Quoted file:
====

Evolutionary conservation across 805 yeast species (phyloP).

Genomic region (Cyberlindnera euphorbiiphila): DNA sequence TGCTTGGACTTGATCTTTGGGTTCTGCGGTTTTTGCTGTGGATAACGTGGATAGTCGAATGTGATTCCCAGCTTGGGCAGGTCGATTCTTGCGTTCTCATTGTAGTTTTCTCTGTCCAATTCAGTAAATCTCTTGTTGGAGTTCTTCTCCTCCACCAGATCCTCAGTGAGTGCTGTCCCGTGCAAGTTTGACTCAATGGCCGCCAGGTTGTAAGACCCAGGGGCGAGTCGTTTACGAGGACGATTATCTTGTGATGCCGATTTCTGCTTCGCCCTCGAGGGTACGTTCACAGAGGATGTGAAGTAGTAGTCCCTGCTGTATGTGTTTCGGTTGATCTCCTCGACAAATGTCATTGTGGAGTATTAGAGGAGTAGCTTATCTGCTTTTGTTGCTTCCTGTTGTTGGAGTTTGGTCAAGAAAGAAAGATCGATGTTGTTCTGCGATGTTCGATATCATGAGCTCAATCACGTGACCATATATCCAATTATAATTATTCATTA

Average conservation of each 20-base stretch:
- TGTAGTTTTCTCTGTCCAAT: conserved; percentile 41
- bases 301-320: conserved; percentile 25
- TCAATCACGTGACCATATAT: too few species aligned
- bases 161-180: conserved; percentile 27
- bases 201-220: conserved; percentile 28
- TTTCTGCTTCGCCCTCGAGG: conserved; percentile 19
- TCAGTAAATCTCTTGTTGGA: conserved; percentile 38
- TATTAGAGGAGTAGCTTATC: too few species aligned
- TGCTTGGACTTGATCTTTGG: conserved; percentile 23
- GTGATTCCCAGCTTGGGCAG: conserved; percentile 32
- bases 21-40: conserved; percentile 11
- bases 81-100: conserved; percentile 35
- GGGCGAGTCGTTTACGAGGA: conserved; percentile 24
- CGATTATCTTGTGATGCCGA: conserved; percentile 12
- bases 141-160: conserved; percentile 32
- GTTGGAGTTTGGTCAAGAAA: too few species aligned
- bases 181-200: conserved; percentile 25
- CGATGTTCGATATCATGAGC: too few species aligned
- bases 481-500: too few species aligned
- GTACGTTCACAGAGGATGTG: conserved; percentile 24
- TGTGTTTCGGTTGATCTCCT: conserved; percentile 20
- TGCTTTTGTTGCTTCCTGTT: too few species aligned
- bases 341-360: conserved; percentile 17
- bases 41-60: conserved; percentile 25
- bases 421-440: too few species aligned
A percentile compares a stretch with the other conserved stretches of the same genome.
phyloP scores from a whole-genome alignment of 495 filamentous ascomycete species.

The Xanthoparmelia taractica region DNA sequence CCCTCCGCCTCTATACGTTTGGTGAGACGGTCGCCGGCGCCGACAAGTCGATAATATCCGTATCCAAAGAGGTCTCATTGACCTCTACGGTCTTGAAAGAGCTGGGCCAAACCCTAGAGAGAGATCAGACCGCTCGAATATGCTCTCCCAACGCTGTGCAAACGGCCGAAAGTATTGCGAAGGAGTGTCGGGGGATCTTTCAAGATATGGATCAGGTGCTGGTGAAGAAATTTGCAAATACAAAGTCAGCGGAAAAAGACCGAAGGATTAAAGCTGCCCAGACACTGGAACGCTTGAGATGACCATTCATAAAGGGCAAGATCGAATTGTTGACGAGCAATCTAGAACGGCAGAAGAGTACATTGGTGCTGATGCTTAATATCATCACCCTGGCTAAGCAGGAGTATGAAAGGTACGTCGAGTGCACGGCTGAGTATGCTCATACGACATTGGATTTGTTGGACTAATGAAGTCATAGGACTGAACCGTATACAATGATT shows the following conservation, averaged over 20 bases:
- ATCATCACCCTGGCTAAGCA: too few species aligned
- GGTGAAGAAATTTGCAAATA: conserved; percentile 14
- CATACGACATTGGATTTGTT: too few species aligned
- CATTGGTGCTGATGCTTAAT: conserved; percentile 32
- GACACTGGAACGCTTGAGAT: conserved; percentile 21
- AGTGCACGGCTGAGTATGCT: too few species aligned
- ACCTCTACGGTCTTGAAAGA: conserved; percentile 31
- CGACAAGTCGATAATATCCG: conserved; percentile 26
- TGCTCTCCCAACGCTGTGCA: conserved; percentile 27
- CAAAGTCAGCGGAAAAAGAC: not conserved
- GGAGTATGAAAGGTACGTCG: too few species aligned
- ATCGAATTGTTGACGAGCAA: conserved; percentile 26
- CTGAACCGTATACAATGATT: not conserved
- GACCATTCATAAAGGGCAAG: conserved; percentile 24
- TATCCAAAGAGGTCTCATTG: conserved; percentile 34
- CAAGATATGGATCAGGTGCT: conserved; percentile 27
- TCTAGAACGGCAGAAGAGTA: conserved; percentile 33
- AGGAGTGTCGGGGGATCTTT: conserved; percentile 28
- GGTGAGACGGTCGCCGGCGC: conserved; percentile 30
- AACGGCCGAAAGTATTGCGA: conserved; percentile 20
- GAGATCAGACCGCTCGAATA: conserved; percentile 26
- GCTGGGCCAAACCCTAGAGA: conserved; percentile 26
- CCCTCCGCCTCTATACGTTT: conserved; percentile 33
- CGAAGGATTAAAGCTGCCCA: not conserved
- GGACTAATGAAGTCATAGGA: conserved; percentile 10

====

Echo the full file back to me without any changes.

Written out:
Evolutionary conservation across 805 yeast species (phyloP).

Genomic region (Cyberlindnera euphorbiiphila): DNA sequence TGCTTGGACTTGATCTTTGGGTTCTGCGGTTTTTGCTGTGGATAACGTGGATAGTCGAATGTGATTCCCAGCTTGGGCAGGTCGATTCTTGCGTTCTCATTGTAGTTTTCTCTGTCCAATTCAGTAAATCTCTTGTTGGAGTTCTTCTCCTCCACCAGATCCTCAGTGAGTGCTGTCCCGTGCAAGTTTGACTCAATGGCCGCCAGGTTGTAAGACCCAGGGGCGAGTCGTTTACGAGGACGATTATCTTGTGATGCCGATTTCTGCTTCGCCCTCGAGGGTACGTTCACAGAGGATGTGAAGTAGTAGTCCCTGCTGTATGTGTTTCGGTTGATCTCCTCGACAAATGTCATTGTGGAGTATTAGAGGAGTAGCTTATCTGCTTTTGTTGCTTCCTGTTGTTGGAGTTTGGTCAAGAAAGAAAGATCGATGTTGTTCTGCGATGTTCGATATCATGAGCTCAATCACGTGACCATATATCCAATTATAATTATTCATTA

Average conservation of each 20-base stretch:
- TGTAGTTTTCTCTGTCCAAT: conserved; percentile 41
- bases 301-320: conserved; percentile 25
- TCAATCACGTGACCATATAT: too few species aligned
- bases 161-180: conserved; percentile 27
- bases 201-220: conserved; percentile 28
- TTTCTGCTTCGCCCTCGAGG: conserved; percentile 19
- TCAGTAAATCTCTTGTTGGA: conserved; percentile 38
- TATTAGAGGAGTAGCTTATC: too few species aligned
- TGCTTGGACTTGATCTTTGG: conserved; percentile 23
- GTGATTCCCAGCTTGGGCAG: conserved; percentile 32
- bases 21-40: conserved; percentile 11
- bases 81-100: conserved; percentile 35
- GGGCGAGTCGTTTACGAGGA: conserved; percentile 24
- CGATTATCTTGTGATGCCGA: conserved; percentile 12
- bases 141-160: conserved; percentile 32
- GTTGGAGTTTGGTCAAGAAA: too few species aligned
- bases 181-200: conserved; percentile 25
- CGATGTTCGATATCATGAGC: too few species aligned
- bases 481-500: too few species aligned
- GTACGTTCACAGAGGATGTG: conserved; percentile 24
- TGTGTTTCGGTTGATCTCCT: conserved; percentile 20
- TGCTTTTGTTGCTTCCTGTT: too few species aligned
- bases 341-360: conserved; percentile 17
- bases 41-60: conserved; percentile 25
- bases 421-440: too few species aligned
A percentile compares a stretch with the other conserved stretches of the same genome.
phyloP scores from a whole-genome alignment of 495 filamentous ascomycete species.

The Xanthoparmelia taractica region DNA sequence CCCTCCGCCTCTATACGTTTGGTGAGACGGTCGCCGGCGCCGACAAGTCGATAATATCCGTATCCAAAGAGGTCTCATTGACCTCTACGGTCTTGAAAGAGCTGGGCCAAACCCTAGAGAGAGATCAGACCGCTCGAATATGCTCTCCCAACGCTGTGCAAACGGCCGAAAGTATTGCGAAGGAGTGTCGGGGGATCTTTCAAGATATGGATCAGGTGCTGGTGAAGAAATTTGCAAATACAAAGTCAGCGGAAAAAGACCGAAGGATTAAAGCTGCCCAGACACTGGAACGCTTGAGATGACCATTCATAAAGGGCAAGATCGAATTGTTGACGAGCAATCTAGAACGGCAGAAGAGTACATTGGTGCTGATGCTTAATATCATCACCCTGGCTAAGCAGGAGTATGAAAGGTACGTCGAGTGCACGGCTGAGTATGCTCATACGACATTGGATTTGTTGGACTAATGAAGTCATAGGACTGAACCGTATACAATGATT shows the following conservation, averaged over 20 bases:
- ATCATCACCCTGGCTAAGCA: too few species aligned
- GGTGAAGAAATTTGCAAATA: conserved; percentile 14
- CATACGACATTGGATTTGTT: too few species aligned
- CATTGGTGCTGATGCTTAAT: conserved; percentile 32
- GACACTGGAACGCTTGAGAT: conserved; percentile 21
- AGTGCACGGCTGAGTATGCT: too few species aligned
- ACCTCTACGGTCTTGAAAGA: conserved; percentile 31
- CGACAAGTCGATAATATCCG: conserved; percentile 26
- TGCTCTCCCAACGCTGTGCA: conserved; percentile 27
- CAAAGTCAGCGGAAAAAGAC: not conserved
- GGAGTATGAAAGGTACGTCG: too few species aligned
- ATCGAATTGTTGACGAGCAA: conserved; percentile 26
- CTGAACCGTATACAATGATT: not conserved
- GACCATTCATAAAGGGCAAG: conserved; percentile 24
- TATCCAAAGAGGTCTCATTG: conserved; percentile 34
- CAAGATATGGATCAGGTGCT: conserved; percentile 27
- TCTAGAACGGCAGAAGAGTA: conserved; percentile 33
- AGGAGTGTCGGGGGATCTTT: conserved; percentile 28
- GGTGAGACGGTCGCCGGCGC: conserved; percentile 30
- AACGGCCGAAAGTATTGCGA: conserved; percentile 20
- GAGATCAGACCGCTCGAATA: conserved; percentile 26
- GCTGGGCCAAACCCTAGAGA: conserved; percentile 26
- CCCTCCGCCTCTATACGTTT: conserved; percentile 33
- CGAAGGATTAAAGCTGCCCA: not conserved
- GGACTAATGAAGTCATAGGA: conserved; percentile 10